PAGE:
Seattle Sounders FC became the first repeat winner of the Lamar Hunt U.S. Open Cup in 27 years, eclipsing Columbus Crew 2-1 in a match filled with end-to-end action and high drama until the final whistle.
The Sounders set other U.S. Open Cup records, too. With 31,311 fans filling Qwest Field, Seattle hosted the largest audience in the tournament’s 96-year history. Sanna Nyassi was the first two-goal scorer of an Open Cup final, according to U.S. Soccer Federation sponsors. The club also qualified for a return trip to next year’s CONCACAF Champion’s League, and more importantly in the opinion of coach Sigi Schmid, brought distinction to the second-year franchise.
And another first — the players, led by Fredy Montero, got to spray their coach with bottles of champagne in front of the media. Schmid took it well. And with the sounds of Lionel Richie’s signature party tune “All Night Long” echoing from earlier in-stadium renditions, it did indeed seem time for a fiesta.
But when the lively group exited the room, a reflective and contented Schmid paused to express what this repeat victory really meant to him. It was about grabbing those rare opportunities to set yourself apart, he said, about truly making a mark for yourself, for your team, for your fans and for your community. That’s why becoming the first team in 27 years to capture back-to-back US Open Cup titles is so meaningful to Schmid. It is excellence achieved — at least until the next contest.
“We wanted to stand out,” said Schmid. “We wanted to be something unique, something different. I’m really proud of what we accomplished.”
Central to the narrative was the fleet-footed Gambian midfielder Nyassi. Lively like a hungry cheetah, he prowled his right flank, searching for the ball and then when grabbing it, stretched defenders with his blitzing speed. His energy led to both goals in front of a throbbing and boisterous home crowd. Seattle had defeated D.C. United 2-1 last year in the US Open Cup finals at RFK stadium, earning some distinction then for a first-year franchise.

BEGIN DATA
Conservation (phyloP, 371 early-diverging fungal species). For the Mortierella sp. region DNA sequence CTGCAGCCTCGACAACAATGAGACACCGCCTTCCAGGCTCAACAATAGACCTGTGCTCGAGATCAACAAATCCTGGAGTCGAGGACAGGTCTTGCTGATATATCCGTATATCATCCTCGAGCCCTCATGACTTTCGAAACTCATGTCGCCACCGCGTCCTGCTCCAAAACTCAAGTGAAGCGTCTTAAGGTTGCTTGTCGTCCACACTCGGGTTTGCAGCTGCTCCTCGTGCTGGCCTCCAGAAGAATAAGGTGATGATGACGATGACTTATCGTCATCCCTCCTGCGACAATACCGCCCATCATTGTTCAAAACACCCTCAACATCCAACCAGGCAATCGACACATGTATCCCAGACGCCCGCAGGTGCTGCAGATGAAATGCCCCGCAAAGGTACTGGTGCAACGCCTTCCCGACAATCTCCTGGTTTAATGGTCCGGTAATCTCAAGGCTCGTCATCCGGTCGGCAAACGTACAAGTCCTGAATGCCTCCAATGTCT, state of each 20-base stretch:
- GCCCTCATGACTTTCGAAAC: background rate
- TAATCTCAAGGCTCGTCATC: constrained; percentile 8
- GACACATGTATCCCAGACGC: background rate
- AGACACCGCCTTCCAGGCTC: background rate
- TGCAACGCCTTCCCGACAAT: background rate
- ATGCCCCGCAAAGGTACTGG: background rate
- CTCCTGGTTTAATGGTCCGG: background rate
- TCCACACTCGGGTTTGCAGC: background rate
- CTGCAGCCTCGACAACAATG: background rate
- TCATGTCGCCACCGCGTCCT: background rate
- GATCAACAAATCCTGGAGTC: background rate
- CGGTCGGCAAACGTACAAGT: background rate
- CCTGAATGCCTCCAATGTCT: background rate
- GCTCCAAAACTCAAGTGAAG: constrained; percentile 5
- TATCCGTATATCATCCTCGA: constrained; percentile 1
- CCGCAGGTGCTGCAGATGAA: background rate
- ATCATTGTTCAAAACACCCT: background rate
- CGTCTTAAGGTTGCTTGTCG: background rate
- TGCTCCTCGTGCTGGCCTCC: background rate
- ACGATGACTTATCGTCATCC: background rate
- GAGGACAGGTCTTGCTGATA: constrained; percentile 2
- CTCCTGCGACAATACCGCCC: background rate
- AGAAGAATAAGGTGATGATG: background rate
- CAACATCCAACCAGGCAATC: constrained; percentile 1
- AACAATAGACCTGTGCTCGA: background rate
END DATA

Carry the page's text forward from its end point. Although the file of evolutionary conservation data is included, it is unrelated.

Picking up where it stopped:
Nyassi, though, clearly distinguished himself on the pitch. He zigged, he zagged, he cut and he streaked up and down the right side, stretching and frustrating Crew defenders. And though it took two years to score his first goal last week against Tornoto FC, Nyassi decided to make up for lost time.
He scored one in each half. First, he brought his team level, rifling a right-footer at the edge of the 18-yard box. Then, he sent Seattle ahead in the second half, when he punched home a rebound from six yards. It is fair to say the Gambian international, who departs Wednesday for Africa Cup qualifiers, will feel no pain on his 14-hour journey back to West Africa.
“I’m very happy Sanna didn’t make me wait another two years for his next goal,” quipped a smiling Schmid.
The quiet, willow-thin Nyassi offered only this modest appraisal: “The chances came tonight and I made sure I finished them.”
The early goings proved challenging. The Crew held together — particularly on defense — maintaining a near impregnable moving wall. With great expectations of lifting the cup at home, the Sounders then lost the plot line. The Crew blitzed forward expertly on counters. They sent U.S. National Team player Frankie Hejduk streaking down the right flank on overlapping runs to overload the channel. It worked. He sneaked behind defender Tyson Wahl several times, catching the defense confused.